US Putting 43,000 Youth at Risk in Prison, Detention;
Youth Corrections Leaders Call for Decisive Steps to Protect Them
New York, NY – Youth prisons house some of the most medically vulnerable youth in the US putting them in jeopardy of contracting or spreading COVID-19, according to a statement issued today by Youth Correctional Leaders for Justice (YCLJ), a group comprised of youth corrections officials who do or have run such youth facilities.
Their recommendations for Youth Justice Systems During COVID-19, signed onto by 30 current and former youth correctional administrators, include:
The statement notes that while children are generally considered at lower risk from the virus, youth in the juvenile justice system are typically less healthy than their peers. There are high rates of asthma among system-involved youth, a condition that is associated with more severe illness in those who contract Coronavirus. Massive COVID-19 infections were reported in prisons in China and Iran, underscoring the need to protect youth in such facilities.
“As a nation, we have decided that it is not safe for our children to be in school together. That means it is certainly not safe for them to live in congregate facilities with hundreds of other youth, 24/7,” said Vincent Schiraldi, co-chair of the YCLJ. “Those of us who have run these places know that the idea of social distancing is preposterous in such an environment, and introducing the virus to a locked facility would be devastating.”
“Many jurisdictions are controlling infection risk by suspending visits and volunteer programs that are essential to young people’s well-being. The experience of incarceration, which we know is incredibly damaging to young people in the best of circumstances, just got worse. We should be sending kids home whenever possible and taking action to ameliorate conditions for those youth who remain incarcerated during this crisis,” said Gladys Carrión, former Commissioner in charge of New York State and New York City youth corrections and YCLJ co-chair.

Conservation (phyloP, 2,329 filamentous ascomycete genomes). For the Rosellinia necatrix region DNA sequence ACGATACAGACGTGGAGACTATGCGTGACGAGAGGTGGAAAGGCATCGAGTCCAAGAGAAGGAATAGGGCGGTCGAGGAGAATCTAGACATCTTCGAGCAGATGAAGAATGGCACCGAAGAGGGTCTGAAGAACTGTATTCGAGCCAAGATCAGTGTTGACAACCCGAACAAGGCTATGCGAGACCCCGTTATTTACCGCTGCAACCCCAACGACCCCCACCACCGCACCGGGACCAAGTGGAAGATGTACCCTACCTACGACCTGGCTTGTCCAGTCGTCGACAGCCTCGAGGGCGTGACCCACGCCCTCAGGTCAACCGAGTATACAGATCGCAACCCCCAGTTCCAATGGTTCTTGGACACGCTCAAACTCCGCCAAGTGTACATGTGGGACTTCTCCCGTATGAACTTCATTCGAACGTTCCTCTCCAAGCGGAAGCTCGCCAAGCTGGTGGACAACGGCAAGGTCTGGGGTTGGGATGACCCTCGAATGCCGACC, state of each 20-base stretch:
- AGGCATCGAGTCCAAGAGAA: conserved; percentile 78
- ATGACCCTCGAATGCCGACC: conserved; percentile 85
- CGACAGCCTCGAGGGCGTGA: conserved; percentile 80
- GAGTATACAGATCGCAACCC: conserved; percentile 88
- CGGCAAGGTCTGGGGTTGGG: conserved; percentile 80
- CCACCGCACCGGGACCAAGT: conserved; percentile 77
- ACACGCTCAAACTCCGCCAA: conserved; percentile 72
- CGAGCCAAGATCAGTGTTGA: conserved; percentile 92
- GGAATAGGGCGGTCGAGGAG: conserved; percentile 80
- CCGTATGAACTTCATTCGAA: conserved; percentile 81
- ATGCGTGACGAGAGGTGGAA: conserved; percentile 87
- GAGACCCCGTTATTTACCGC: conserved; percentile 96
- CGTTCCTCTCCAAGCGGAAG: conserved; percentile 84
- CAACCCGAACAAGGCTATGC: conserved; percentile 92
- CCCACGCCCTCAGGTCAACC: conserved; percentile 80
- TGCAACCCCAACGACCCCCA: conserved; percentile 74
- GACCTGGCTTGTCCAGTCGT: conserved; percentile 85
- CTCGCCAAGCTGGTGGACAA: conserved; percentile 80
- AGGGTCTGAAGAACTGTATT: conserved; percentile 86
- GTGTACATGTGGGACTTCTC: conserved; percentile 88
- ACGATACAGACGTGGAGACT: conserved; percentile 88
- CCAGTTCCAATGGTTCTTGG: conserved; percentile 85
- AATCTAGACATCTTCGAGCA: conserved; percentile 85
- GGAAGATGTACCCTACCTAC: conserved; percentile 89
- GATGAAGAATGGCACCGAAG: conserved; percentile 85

“We know from research that the vast majority of the children in youth prisons can be better cared for in their homes and communities any day of the year. But, especially in this unprecedented time, we must move quickly from talk to action and allow as many children as possible to get home – both for the safety of youth and correctional staff,” said Candice Jones, president and CEO, Public Welfare Foundation and former director of the Illinois Department of Juvenile Justice.
“YCLJ members, including myself, have worked to minimize incarceration in favor of community-based solutions that help young people make gains in school, health and life. These innovations invariably cost less than incarceration and produce lower recidivism rates. Incarcerating youth during this epidemic is an unnecessary risk. We can, and have, found safe alternatives to release some youth from incarceration in this difficult time. It begs the question that, if we can do it now, why haven’t we been more judicious about these alternatives all along?” said Mark Mertens, administrator of the Division of Youth and Family Services for Milwaukee County, Wisconsin.
Youth Correctional Leaders for Justice unites current and former youth correctional administrators to build a national movement, one that aims to shift systems away from the use of punitive sanctions and incarceration and focus instead on a more youth-, family-, and community-oriented vision of youth justice. We imagine a world where the tens of thousands of youth currently in custody are treated in the same ways that we would treat our own children, close to home, treated with dignity and respect, and given opportunities to grow and succeed. The large, punitive youth prisons, often located far from youths’ communities and families, that still exist across the country, must be replaced with community-based resources.
YCLJ is supported by the Columbia University Justice Lab, which combines original research, policy development, and community engagement to propel the project of justice reform.